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Biogeochemistry

, Volume 140, Issue 3, pp 255–267 | Cite as

Resistance of soil protein depolymerization rates to eight years of elevated CO2, warming, and summer drought in a temperate heathland

  • Birgit Wild
  • Per Ambus
  • Sabine Reinsch
  • Andreas Richter
Open Access
Article

Abstract

Soil N availability for plants and microorganisms depends on the breakdown of soil polymers such as proteins into smaller, assimilable units by microbial extracellular enzymes. Changing climatic conditions are expected to alter protein depolymerization rates over the next decades, and thereby affect the potential for plant productivity. We here tested the effect of increased CO2 concentration, temperature, and drought frequency on gross rates of protein depolymerization, N mineralization, microbial amino acid and ammonium uptake using 15N pool dilution assays. Soils were sampled in fall 2013 from the multifactorial climate change experiment CLIMAITE that simulates increased CO2 concentration, temperature, and drought frequency in a fully factorial design in a temperate heathland. Eight years after treatment initiation, we found no significant effect of any climate manipulation treatment, alone or in combination, on protein depolymerization rates. Nitrogen mineralization, amino acid and ammonium uptake showed no significant individual treatment effects, but significant interactive effects of warming and drought. Combined effects of all three treatments were not significant for any of the measured parameters. Our findings therefore do not suggest an accelerated release of amino acids from soil proteins in a future climate at this site that could sustain higher plant productivity.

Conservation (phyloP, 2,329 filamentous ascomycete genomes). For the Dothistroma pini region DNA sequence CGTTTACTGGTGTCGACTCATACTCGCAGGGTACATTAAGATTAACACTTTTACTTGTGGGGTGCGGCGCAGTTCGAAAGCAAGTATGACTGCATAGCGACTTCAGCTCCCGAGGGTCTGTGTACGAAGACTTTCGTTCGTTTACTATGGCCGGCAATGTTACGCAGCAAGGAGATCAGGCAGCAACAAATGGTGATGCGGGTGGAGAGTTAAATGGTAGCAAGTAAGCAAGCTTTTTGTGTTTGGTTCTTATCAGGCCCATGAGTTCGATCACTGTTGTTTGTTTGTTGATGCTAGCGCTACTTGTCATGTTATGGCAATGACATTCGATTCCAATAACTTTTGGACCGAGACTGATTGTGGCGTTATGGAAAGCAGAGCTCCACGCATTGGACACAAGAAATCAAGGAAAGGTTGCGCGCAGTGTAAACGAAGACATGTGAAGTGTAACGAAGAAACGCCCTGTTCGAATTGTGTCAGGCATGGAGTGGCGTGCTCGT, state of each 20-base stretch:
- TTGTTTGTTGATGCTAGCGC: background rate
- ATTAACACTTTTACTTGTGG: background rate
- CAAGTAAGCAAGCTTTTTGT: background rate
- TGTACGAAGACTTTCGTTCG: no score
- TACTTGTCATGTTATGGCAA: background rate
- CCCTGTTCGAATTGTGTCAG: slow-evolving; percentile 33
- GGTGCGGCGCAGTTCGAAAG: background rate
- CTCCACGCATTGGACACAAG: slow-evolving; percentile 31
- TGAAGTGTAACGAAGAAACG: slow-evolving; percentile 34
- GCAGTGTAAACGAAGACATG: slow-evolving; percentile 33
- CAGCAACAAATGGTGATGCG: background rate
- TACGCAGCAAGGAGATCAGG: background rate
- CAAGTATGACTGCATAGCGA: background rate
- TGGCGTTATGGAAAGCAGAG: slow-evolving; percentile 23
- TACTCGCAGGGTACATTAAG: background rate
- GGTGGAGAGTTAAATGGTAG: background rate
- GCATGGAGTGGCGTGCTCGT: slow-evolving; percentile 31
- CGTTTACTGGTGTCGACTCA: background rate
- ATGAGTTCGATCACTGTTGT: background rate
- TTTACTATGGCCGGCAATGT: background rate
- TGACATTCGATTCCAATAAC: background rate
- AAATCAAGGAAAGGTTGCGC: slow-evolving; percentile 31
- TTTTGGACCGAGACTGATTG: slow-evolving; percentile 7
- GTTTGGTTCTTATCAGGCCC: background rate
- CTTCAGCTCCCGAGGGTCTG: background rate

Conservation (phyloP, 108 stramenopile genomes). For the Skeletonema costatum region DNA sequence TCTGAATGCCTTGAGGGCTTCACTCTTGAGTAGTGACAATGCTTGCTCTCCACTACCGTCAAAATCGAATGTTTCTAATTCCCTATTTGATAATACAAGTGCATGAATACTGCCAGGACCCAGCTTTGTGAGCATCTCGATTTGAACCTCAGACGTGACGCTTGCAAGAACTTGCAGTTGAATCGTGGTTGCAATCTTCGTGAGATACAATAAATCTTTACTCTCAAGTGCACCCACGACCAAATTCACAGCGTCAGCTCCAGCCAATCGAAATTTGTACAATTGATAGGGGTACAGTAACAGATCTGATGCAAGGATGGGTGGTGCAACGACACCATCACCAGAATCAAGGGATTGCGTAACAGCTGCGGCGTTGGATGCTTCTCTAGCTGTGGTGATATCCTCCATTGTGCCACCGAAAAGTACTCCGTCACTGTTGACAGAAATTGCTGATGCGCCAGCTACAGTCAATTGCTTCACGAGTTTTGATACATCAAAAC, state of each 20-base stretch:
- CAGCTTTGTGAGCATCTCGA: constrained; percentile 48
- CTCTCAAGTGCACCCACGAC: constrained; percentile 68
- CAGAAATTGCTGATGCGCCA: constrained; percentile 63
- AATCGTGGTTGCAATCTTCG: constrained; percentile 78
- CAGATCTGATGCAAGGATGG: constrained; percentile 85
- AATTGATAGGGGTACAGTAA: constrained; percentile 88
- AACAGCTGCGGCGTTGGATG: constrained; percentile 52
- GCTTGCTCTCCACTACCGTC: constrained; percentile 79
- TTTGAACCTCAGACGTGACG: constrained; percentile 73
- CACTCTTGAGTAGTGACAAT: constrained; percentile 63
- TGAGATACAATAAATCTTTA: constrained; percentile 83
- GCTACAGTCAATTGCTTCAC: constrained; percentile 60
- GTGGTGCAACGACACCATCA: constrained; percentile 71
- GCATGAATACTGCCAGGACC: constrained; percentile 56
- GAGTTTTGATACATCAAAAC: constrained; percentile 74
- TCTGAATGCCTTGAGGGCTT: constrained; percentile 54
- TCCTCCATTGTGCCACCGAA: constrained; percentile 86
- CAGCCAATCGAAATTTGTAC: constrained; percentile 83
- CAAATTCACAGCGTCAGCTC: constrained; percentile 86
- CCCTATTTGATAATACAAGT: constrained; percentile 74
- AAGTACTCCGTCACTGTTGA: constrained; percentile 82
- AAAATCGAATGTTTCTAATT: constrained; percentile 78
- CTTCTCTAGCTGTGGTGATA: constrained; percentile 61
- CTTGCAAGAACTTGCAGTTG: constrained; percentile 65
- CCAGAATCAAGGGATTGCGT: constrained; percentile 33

Keywords

Free air CO2 enrichment Nitrogen mining Nitrogen use efficiency Nitrogen mineralization 

Introduction

Plant productivity in temperate, boreal and arctic ecosystems is often constrained by low soil N availability (Vitousek and Howarth 1991). Soil N occurs primarily in polymers that are too large for direct uptake by plants and microorganisms, and soil N availability consequently depends on the breakdown of these polymers into smaller units by microbial extracellular enzymes (Schimel and Bennett 2004). Soil N made available by depolymerization can be taken up by both plants and microorganisms and invested into growth and enzyme synthesis, and N taken up by microorganisms that exceeds the microbial demand is released as ammonium into the soil solution (“N mineralization”; Schimel and Bennett 2004).

The depolymerization of soil proteins into oligopeptides and amino acids is thought to be of particular importance for soil N availability and plant productivity (Schimel and Bennett 2004; Jan et al. 2009), considering that proteins represent the largest fraction of soil N, with smaller contributions from heterocyclic compounds and chitin (Knicker 2011). Amino acids derived from protein depolymerization have been found to dominate the diffusive soil N flux (Inselsbacher and Näsholm 2012), and can be effectively taken up by plants and microorganisms in intact form (Näsholm et al. 2009; Kuzyakov and Xu 2013).